Thursday, December 10, 2009

John Storm Roberts - gone now, but his impact carries on

The pithy, witty and acerbic John Storm Roberts has passed on. He died on November 29, but I just read about it in the NY Times today.

His 1972 book, Black Music of Two Worlds, was essential reading for anyone into the connections between Africa and the Americas, in jazz, blues, folk and what is now the ubiquitous 'world music'. His retail company and record label, Original Music (which folded many years ago) was a sacred place for me, and I made the pilgrimage a number of times, as well as writing many checks to his mail order address. His choices were impeccable and his taste was wide-ranging and often surprising.

I had many a long and winding conversation with him, usually on the phone, and usually with my finally fading from exhaustion as I tried to keep up with his knowledge, his crankiness and his sense of humor. I miss those the most.

cliff furnald

Wednesday, December 09, 2009

Fin Alfred Larsen: A Life In Danish Music

"These are the songs folk use for fun, to have a laugh at their own problems. There are horrifying stories like "That's Capitalism For You" or the song about Bombardine who has a child out of wedlock. We know they are real tales of misery but they are told in a humourous way, so we can laugh at ourselves. That's OK, but you have to show solidarity with the people you are singing with, you mustn't sing anything you can't sing from the heart. You mustn't sing down, so to speak, because that's when it becomes hollow. To say 'Now I'll sing you one of the kind of songs you like hear…' - that's no good. Then you're cheating people. But you have to take the temperature"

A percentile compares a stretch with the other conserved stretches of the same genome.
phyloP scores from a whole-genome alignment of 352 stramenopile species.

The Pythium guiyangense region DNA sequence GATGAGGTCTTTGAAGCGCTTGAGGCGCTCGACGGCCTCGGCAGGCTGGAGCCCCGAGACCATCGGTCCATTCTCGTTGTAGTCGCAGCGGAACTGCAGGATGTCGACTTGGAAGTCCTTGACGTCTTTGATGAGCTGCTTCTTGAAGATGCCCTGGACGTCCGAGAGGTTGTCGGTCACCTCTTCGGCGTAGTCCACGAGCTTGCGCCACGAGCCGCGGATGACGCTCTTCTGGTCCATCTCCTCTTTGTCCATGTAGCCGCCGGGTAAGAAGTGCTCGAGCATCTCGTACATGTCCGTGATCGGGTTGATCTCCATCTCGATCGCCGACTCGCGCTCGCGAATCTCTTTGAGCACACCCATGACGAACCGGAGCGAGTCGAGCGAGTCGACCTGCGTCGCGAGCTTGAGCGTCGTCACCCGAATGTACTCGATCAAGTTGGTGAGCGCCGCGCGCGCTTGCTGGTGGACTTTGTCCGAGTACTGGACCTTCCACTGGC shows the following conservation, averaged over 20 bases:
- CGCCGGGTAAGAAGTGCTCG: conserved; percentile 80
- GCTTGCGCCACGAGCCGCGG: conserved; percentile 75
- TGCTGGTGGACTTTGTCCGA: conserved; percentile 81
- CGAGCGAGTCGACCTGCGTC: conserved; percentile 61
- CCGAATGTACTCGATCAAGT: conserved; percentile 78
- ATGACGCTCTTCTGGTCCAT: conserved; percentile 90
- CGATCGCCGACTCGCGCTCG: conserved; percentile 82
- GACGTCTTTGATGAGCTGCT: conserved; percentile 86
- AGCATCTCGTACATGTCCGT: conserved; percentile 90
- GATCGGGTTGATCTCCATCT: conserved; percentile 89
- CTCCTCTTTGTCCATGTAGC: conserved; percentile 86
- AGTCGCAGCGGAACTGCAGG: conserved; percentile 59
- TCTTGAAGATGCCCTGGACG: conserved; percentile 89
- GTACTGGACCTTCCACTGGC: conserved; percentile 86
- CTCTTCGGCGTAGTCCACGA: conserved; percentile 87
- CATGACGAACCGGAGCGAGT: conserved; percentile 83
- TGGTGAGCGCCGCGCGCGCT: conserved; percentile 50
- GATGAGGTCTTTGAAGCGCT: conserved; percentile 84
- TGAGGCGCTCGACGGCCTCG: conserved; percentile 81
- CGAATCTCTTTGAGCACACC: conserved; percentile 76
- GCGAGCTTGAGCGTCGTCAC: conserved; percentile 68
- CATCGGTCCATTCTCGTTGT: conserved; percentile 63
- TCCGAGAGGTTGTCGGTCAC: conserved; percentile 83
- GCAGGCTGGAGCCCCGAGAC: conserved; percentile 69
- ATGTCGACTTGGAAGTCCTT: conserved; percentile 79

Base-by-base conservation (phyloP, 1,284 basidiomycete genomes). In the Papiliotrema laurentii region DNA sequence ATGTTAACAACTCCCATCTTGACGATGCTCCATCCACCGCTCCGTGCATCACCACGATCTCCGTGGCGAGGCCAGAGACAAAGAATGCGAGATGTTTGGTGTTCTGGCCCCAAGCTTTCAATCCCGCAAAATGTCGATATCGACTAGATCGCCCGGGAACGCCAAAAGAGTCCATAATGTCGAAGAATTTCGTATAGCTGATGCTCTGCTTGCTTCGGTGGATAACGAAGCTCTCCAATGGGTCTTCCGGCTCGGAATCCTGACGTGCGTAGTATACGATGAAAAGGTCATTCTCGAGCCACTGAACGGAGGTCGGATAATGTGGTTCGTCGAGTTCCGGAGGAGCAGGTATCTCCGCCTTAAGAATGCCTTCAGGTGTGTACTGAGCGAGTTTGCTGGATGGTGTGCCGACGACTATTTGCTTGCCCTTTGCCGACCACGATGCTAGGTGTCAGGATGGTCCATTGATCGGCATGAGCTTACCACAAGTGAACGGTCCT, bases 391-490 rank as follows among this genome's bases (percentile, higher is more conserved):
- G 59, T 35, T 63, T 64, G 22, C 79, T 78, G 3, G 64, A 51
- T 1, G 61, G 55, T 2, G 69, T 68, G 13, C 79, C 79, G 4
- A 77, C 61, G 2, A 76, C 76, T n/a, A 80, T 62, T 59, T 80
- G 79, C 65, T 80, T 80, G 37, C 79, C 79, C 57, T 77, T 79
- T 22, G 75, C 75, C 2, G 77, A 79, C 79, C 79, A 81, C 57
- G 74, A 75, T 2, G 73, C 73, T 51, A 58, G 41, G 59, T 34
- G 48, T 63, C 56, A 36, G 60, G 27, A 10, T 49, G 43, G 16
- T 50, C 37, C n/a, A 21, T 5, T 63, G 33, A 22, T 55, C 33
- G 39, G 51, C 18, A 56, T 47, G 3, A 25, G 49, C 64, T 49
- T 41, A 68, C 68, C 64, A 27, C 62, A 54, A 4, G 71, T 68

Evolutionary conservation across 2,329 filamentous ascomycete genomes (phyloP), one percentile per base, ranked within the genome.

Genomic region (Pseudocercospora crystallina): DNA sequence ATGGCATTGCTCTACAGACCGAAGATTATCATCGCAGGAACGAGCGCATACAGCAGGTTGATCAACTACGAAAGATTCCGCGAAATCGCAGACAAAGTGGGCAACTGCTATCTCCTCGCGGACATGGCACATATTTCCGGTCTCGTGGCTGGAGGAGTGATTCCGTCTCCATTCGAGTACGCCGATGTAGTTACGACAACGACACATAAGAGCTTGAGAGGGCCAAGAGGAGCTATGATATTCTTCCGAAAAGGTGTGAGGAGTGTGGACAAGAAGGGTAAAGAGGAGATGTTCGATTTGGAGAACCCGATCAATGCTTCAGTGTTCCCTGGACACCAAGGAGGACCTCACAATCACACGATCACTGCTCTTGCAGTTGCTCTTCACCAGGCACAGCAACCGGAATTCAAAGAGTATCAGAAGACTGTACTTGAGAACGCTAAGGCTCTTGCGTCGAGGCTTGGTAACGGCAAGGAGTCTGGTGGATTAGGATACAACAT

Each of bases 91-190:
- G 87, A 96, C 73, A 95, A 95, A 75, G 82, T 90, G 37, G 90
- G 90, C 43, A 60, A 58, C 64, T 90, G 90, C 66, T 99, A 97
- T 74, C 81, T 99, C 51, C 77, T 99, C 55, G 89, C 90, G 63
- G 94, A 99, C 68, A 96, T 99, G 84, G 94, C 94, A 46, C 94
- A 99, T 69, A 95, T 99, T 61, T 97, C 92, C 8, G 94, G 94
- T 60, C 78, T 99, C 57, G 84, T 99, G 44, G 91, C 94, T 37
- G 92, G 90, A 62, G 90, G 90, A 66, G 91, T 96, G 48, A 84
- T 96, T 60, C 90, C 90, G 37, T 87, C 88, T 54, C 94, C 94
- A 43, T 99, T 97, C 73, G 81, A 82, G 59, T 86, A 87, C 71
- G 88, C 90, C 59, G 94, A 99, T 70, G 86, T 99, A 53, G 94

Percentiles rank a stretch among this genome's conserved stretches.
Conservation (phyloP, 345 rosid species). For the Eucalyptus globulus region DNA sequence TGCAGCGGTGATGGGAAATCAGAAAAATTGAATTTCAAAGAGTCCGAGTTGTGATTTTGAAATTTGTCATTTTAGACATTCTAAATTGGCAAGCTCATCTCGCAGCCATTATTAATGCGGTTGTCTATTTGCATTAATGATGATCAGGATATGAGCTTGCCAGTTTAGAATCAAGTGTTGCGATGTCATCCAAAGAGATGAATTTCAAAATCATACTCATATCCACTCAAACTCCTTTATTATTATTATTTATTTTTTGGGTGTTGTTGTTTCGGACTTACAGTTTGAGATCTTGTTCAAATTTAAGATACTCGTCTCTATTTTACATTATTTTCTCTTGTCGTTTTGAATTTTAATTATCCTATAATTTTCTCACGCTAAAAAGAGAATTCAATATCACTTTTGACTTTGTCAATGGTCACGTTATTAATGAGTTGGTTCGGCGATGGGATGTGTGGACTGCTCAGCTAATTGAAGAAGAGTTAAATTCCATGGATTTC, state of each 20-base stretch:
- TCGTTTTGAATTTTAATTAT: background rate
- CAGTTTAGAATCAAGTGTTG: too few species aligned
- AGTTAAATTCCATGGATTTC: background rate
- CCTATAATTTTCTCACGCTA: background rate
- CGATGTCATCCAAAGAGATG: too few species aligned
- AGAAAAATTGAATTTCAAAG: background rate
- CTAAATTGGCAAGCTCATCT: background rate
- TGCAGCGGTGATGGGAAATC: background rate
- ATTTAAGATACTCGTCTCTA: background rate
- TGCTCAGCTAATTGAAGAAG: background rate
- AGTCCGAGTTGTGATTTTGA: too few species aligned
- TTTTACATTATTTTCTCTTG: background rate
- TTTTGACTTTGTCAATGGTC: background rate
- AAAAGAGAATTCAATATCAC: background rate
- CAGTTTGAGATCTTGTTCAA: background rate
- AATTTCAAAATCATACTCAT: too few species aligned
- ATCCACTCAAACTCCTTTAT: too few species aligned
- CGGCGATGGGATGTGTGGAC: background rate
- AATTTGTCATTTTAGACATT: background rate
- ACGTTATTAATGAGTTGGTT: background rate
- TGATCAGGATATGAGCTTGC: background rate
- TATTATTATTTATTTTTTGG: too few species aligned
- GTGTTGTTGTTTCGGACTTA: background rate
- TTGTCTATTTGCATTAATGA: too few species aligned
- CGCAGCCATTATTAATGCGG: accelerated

Morten Alfred Høirup brings us another Danish adventure, but this one is a little closer to home and a lot more personal. Morten talks with his father, Danish folk singer and musician Fin Alfred Larsen

Read more

Saturday, December 05, 2009

The 24th Annual fRoots Critics Poll

The 24th Annual fRoots Critics Poll

New Albums Of 2009 winners
1. Staff Benda Bilili - Très Très Fort (Crammed)
2. Bassekou Kouyate & Ngoni Ba - I Speak Fula (OutHere)
3. Oumou Sangare - Seya (World Circuit)
4. Martin Simpson - True Stories (Topic)
5. The Unthanks - Here’s The Tender Coming (EMI/Rabble Rouser)
6. Justin Adams & Juldeh Camara - Tell No Lies (Real World)
7. Tinariwen - Imidiwan (Independiente)
8. Jackie Oates - Hyperboreans (Unearthed/One Little Indian)
9. Khaled - Liberté (Wrasse)
10. Spiro - Lightbox (Real World)

1. Various - Three Score & Ten: A Voice To The People (Stern’s)
2. Franco & Le TPOK Jazz - Francophonic Vol. 2 (Stern’s)
3. Various - Panama! 2 (Soundway)
4. Various - Legends Of Benin (Analog Africa)
5. Chris Wood - Albion (RUF)
6. Woody Guthrie - My Dusty Road (Rounder)

Read more about the poll and get to know fRoots better!

You can fiud many of these recordings at cdRoots and

Friday, December 04, 2009

Irish folk star Liam Clancy dies

The Irish singer and cultural icon Liam Clancy has died. He was 74.

Liam was the youngest of the four Clancy brothers. He was born in Co Tipperary and emigrated to the US in 1956, where he joined his brothers in singing in the clubs of Greenwich Village. With Tommy Macken, they got on the Ed Sullivan Show in 1961 when they filled in for a guest who failed to show up. From there, it was records with Columbia and hundreds of live performances and created a massive "Irish folk music revolution" in the US.